Blacked-out Dodger fans plan protest for 3 p.m. Sunday.

Dodgers fans are taking their complaints to the streets.

A public protest of the Dodgers’ television deal has been scheduled for 3 p.m. Sunday outside The Short Stop bar. The protest will follow a route to the corner of Sunset and Elysian Park, then up the hill to the intersection of Stadium Way and Elysian Park.

According to a press release from FansRising.com, the various cable and satellite providers around Los Angeles not carrying SportsNet LA have left an estimated seven in 10 viewers unable to watch games.

The campaign has 3,039 fan signatures. FansRising.com says that hundreds have RSVP’d for the protest.

The news comes as former Dodgers general manager Fred Claire, in an interview with Yahoo! Sports Radio on Friday, called the Time Warner standoff a “tipping point” from a business standpoint.

Claire, who teaches a Sports Business course at the California Institute of Technology in Pasadena, called the lack of traction for Time Warner “a major, major problem for the business of sports. … There is always the assumption that the fan will pay.”

Los Angeles mayor Eric Garcetti joins the chorus calling for SportsNet LA in more homes.

From the Associated Press:

LOS ANGELES – Los Angeles Mayor Eric Garcetti chided Time Warner Cable at an industry gathering Tuesday for not reaching deals with other TV providers so all fans of the Dodgers could watch the team’s games.

The Dodgers are more than a month into their regular season and so far only customers of Time Warner Cable Inc., its partner Bright House Networks, and a small operator called Champion Broadband have been able to see them.

That leaves out subscribers of major providers such as DirecTV, Dish Network, Verizon and AT&T.

The contract to broadcast Dodgers games, which had long been with Fox Sports’ Prime Ticket regional sports network, was snatched up Time Warner Cable Inc. last year in a deal estimated to be worth $7 billion over the next two decades.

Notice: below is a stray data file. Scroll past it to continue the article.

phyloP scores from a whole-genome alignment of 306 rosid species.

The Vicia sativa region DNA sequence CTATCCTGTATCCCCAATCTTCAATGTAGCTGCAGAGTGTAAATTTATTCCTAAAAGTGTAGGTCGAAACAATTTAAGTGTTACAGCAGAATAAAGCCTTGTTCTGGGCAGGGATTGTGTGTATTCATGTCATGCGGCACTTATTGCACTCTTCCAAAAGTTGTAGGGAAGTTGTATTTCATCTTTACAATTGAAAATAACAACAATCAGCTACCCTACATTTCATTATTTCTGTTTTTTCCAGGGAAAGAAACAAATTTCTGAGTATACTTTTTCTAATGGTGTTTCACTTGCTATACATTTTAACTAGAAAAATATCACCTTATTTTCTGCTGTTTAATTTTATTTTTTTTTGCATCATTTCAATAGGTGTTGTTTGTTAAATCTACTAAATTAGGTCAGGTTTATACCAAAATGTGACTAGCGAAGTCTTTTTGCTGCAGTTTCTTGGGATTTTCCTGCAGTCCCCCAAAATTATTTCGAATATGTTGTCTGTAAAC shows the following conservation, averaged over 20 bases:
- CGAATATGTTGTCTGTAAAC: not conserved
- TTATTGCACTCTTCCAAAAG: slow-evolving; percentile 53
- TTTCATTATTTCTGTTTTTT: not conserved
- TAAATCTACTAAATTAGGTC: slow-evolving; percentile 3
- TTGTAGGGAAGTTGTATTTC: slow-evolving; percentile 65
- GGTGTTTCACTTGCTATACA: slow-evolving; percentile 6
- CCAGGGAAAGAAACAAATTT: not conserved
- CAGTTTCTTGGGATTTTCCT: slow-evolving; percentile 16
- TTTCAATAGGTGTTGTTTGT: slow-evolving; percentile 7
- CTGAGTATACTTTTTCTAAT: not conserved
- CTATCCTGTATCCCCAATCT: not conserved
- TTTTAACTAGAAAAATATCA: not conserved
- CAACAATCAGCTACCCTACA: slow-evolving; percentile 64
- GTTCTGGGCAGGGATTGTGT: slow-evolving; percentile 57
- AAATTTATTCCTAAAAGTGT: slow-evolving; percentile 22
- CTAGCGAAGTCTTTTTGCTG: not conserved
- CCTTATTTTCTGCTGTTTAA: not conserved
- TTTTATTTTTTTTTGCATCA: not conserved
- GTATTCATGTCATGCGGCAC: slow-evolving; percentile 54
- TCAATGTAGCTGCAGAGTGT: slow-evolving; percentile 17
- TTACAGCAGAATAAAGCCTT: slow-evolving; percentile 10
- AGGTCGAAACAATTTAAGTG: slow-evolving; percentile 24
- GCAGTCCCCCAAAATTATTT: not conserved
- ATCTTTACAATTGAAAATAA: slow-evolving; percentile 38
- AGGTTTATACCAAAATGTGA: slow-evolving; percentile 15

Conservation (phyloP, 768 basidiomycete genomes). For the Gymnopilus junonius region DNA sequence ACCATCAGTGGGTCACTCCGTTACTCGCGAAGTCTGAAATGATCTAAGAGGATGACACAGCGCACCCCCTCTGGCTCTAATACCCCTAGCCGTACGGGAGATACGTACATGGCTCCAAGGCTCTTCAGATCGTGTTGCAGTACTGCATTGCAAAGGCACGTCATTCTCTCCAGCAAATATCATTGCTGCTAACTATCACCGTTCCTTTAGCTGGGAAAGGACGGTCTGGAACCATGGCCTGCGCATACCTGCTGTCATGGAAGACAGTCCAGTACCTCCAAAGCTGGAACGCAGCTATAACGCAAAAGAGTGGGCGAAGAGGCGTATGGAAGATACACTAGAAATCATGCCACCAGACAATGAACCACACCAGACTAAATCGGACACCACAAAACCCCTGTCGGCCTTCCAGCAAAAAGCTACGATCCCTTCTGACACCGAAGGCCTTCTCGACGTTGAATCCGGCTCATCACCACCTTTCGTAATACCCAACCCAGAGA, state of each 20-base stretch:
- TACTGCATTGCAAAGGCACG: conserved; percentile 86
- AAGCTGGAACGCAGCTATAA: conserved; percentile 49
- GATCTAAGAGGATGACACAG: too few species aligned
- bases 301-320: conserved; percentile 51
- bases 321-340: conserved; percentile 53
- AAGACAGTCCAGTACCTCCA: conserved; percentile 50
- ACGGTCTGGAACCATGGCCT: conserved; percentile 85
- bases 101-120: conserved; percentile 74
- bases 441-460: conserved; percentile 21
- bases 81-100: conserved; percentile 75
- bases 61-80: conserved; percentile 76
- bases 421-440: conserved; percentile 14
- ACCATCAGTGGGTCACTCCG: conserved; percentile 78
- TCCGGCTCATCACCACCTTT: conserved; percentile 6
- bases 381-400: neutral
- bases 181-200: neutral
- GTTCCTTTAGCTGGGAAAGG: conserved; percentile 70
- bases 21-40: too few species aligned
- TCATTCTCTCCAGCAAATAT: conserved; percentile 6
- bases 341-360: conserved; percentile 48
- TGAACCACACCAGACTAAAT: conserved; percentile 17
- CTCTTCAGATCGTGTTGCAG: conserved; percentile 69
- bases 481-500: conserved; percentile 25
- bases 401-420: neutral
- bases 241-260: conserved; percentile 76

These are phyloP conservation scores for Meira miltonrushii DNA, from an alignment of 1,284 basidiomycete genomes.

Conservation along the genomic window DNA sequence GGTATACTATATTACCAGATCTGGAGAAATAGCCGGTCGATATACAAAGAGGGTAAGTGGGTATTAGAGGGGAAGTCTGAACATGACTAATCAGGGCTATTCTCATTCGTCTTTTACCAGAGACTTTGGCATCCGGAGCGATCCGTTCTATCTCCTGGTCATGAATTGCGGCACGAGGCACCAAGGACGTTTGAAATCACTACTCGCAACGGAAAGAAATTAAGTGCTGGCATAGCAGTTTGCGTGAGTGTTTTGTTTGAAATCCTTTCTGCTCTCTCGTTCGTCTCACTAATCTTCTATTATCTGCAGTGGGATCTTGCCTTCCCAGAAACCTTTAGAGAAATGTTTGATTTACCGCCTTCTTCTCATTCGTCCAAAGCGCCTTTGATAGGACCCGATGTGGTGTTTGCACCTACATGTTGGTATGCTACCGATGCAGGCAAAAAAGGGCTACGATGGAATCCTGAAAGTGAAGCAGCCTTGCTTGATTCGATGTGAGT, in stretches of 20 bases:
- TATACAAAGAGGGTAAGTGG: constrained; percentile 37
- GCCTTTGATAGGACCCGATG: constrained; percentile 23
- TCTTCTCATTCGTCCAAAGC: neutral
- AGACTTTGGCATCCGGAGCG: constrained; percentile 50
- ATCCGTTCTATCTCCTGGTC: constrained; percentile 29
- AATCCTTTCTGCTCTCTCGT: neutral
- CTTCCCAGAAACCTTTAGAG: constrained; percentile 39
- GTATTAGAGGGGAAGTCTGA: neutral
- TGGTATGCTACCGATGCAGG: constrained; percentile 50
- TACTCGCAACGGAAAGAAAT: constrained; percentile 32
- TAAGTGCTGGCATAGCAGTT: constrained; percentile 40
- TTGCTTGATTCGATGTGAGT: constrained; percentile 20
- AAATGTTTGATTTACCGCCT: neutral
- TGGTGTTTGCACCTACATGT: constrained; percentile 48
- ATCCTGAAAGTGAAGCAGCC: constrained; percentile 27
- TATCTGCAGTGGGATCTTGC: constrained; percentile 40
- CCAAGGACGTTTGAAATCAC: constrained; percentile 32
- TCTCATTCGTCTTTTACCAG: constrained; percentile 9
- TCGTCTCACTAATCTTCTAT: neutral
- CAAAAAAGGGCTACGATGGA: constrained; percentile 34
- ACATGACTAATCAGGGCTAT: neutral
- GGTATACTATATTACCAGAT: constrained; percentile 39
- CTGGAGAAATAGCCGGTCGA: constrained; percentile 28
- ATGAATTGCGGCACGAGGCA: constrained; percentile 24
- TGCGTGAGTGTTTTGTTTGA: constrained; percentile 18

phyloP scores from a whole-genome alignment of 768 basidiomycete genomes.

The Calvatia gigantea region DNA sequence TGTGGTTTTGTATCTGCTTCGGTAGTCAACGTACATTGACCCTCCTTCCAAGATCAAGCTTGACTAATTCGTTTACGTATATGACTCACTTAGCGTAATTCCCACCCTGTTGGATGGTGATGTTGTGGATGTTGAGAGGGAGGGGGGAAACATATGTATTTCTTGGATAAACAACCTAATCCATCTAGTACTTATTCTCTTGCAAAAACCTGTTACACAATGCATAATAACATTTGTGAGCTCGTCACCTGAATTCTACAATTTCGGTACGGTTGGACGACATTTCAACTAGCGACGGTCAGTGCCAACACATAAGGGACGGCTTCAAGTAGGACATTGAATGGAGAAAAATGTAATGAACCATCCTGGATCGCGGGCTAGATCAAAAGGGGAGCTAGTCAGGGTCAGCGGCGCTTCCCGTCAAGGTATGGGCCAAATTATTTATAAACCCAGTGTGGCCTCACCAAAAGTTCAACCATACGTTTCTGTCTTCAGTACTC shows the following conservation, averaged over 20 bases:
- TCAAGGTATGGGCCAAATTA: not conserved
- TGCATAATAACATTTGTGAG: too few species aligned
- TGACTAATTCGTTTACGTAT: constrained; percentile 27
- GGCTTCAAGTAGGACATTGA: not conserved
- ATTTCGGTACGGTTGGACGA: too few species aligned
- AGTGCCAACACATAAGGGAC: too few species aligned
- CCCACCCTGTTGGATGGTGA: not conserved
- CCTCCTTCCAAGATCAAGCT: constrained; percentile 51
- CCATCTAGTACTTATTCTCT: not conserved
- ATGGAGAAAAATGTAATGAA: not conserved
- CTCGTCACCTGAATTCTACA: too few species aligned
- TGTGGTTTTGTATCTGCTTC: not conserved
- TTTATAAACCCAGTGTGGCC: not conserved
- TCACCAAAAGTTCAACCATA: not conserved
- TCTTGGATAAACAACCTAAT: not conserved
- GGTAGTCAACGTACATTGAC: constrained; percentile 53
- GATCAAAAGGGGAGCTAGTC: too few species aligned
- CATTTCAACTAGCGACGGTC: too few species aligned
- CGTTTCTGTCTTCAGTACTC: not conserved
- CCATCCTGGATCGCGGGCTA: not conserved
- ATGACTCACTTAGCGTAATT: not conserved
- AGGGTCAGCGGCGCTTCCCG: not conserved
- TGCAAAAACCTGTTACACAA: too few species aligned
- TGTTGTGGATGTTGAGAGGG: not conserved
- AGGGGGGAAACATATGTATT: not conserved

Garcetti used a keynote speech at the Cable Show industry conference to press for a deal.

“I hope that we can resolve the fact that our home town baseball team, the Dodgers, is not currently seen on all of our boxes around the city,” he said.

Daily Distractions: Alexander Guerrero’s short practice window opens now.

Alex Guerrero

Alex Guerrero said he already feels comfortable playing second base. (Associated Press photo)

GLENDALE, Ariz. — Different players have told me on different occasions that only pitchers and catchers need a good four weeks-plus of spring training. Hitters don’t need nearly as much time to prepare for a season — maybe a week or two, as a general rule, if they’re in shape.

There are exceptions to the rule. Alex Guerrero is one.

Guerrero only played 12 games in the Dominican Winter League because of a nagging hamstring injury. That’s simply not enough games to expect the 27-year-old to transform into the Dodgers’ Opening Day second baseman after playing shortstop his entire career. Even Superman doesn’t change capes that fast.

Guerrero will take the field today as the Dodgers’ starting second baseman against the Arizona Diamondbacks, the first Cactus League game for both clubs. (Most other clubs begin playing games no sooner than Friday, since most clubs don’t start the season in the Southern Hemisphere.) Second base is the only Opening Day position remotely up for grabs — unless you count the starting pitcher — so it will be a primary focus on the field, starting today.

In an intrasquad game Sunday, Guerrero flawlessly charged a ground ball, picked it up on the run, and threw across his body to retire the runner at first base. He looked like a second baseman. If Guerrero looks that smooth in today’s game, it will be in large part because of the four lonely weeks he spent fielding ground balls at Camelback Ranch before pitchers and catchers reported to spring training.

“I’ve practiced enough that it comes naturally to me,” Guerrero said through an interpreter. “Training’s always going to be different than the game, but I feel comfortable.”

The Dodgers have 19 days’ worth of games — 21 in all — before leaving for Australia. Guerrero said it will be “very important” for him to see game action over the next three weeks at second base. But it’s not as if he’s picking up where he left off Dec. 12, his final Dominican Winter League game.

After receiving his United States work visa and entering the country on Jan. 13, Guerrero came to Camelback Ranch and got to work.

“I feel so much more comfortable at second now … than I did in the Dominican,” he said. “I feel like it’s natural to me now.”

Some bullet points for a National Pistachio Day: